But Pidgeon’s not appealing. His performance isn’t terrible, but he’s a jerk. Everyone thinks he’s a jerk. It’s hard to see why anyone is supposed to be in his corner.

Seitz’s direction’s merely adequate. He doesn’t get enough coverage and editor William S. Gray has to make some nasty cuts.

O’Sullivan and Oliver almost make Aldrich tolerable… but it’s a losing battle.

1/4

CREDITS

Directed by George B. Seitz; written by Herman J. Mankiewicz; director of photography, Charles Lawton Jr.; edited by William S. Gray; music by David Snell; released by Metro-Goldwyn-Mayer.

Starring Edna May Oliver (Mrs. Lou Atherton), Maureen O’Sullivan (Martha Aldrich), Walter Pidgeon (Kenneth ‘Ken’ Morley), Rita Johnson (Ellen Warfield), Janet Beecher (Mrs. Sinclair), Paul Harvey (Mr. Sinclair), Charles Waldron (Mr. Warfield, ex-governor), Walter Kingsford (Mr. Talbot), Roger Converse (Ted Martin), Guinn ‘Big Boy’ Williams (Red Apple Inn attendant guarding room), Leonid Kinskey (Red Apple Inn waiter), Brent Sargent (Gregory Stone), J. Farrell MacDonald (‘Doc’ Howe) and Robert Greig (Red Apple Inn majordomo).


Non-Stop New York (1937, Robert Stevenson)

I’d almost say Non-Stop New York has to be seen to be believed, but it might imply someone else should suffer through the film’s endless seventy-some minute running time. It’s a completely idiotic British attempt at an American proto-noir.

The film opens in New York, so you have a bunch of British actors not really even bothering hiding their accents. The opening introduces James Pirrie, Anna Lee and Francis L. Sullivan. All three are atrocious, but only Sullivan is at all interesting in his bad performance. He plays the portly villain a little like a flaming Adam West “Batman” villain. However, being interesting doesn’t make his performance any less awful.

Luckily, Pirrie dies quickly, then Lee’s off to England to be falsely accused in a related manner and she has to get back to the States to save an innocent man.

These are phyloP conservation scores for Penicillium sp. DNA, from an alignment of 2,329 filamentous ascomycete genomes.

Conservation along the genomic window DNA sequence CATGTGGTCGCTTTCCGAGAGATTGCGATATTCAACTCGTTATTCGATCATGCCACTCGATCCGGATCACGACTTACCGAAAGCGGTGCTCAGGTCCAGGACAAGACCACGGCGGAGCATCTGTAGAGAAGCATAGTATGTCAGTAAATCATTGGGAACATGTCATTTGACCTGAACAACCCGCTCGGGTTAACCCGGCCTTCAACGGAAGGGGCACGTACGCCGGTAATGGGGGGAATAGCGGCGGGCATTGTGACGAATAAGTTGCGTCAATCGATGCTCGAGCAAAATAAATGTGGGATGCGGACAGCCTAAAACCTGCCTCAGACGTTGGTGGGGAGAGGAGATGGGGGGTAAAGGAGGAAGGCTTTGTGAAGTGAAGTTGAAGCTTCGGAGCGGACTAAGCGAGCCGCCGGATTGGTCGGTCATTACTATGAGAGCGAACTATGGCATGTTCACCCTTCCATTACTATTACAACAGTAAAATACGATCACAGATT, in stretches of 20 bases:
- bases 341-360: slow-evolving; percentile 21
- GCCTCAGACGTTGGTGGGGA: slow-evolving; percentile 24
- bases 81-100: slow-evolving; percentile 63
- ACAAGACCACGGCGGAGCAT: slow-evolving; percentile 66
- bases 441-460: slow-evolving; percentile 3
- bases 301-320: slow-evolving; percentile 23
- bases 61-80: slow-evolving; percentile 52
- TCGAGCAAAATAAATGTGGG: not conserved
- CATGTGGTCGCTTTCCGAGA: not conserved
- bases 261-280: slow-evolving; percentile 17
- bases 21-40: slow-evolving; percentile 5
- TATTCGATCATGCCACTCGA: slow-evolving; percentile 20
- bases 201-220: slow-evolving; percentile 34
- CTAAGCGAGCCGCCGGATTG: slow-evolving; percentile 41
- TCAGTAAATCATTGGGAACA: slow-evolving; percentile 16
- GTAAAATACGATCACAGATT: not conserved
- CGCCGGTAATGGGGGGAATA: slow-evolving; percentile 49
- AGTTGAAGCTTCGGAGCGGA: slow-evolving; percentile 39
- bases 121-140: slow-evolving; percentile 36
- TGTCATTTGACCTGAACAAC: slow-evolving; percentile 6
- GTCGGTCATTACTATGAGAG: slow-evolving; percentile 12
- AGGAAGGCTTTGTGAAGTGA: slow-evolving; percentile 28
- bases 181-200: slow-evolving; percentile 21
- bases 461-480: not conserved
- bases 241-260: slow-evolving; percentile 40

The idiocy of the script manifests most prominently in Pirrie’s murder case. Lee is a witness to the crime and the entire world (literally) is looking for her. Except, of course, John Loder’s Scotland Yard inspector, who dismisses her.

Loder’s bad too.

Particularly annoying is Desmond Tester (who appears in the second half, which is Grand Hotel with intrigue, set on a double decker airplane crossing the Atlantic).

The only passable performances are Athene Seyler and, to a lesser extent, Frank Cellier.

In defense of Stevenson’s weak direction, he seems to think he’s directing an absurdist comedy.

Unfortunately, the joke’s on the audience (I couldn’t resist).

0/4ⓏⒺⓇⓄ

CREDITS

Directed by Robert Stevenson; screenplay by J.O.C. Orton, Roland Pertwee, Curt Siodmak and E.V.H. Emmett, based on a novel by Ken Attiwill; director of photography, Mutz Greenbaum; edited by Al Barnes; music by Hubert Bath, Bretton Byrd and Louis Levy; released by Gaumont British Distributors.

Starring John Loder (Inspector Jim Grant), Anna Lee (Jennie Carr), Francis L. Sullivan (Hugo Brant), Frank Cellier (Sam Pryor), Desmond Tester (Arnold James), Athene Seyler (Aunt Veronica), William Dewhurst (Mortimer), Drusilla Wills (Mrs. Carr), Jerry Verno (Steward), James Pirrie (Billy Cooper), Ellen Pollock (Miss Harvey), Arthur Goullet (Abel), Peter Bull (Spurgeon), Tony Quinn (Harrigan) and H.G. Stoker (Captain).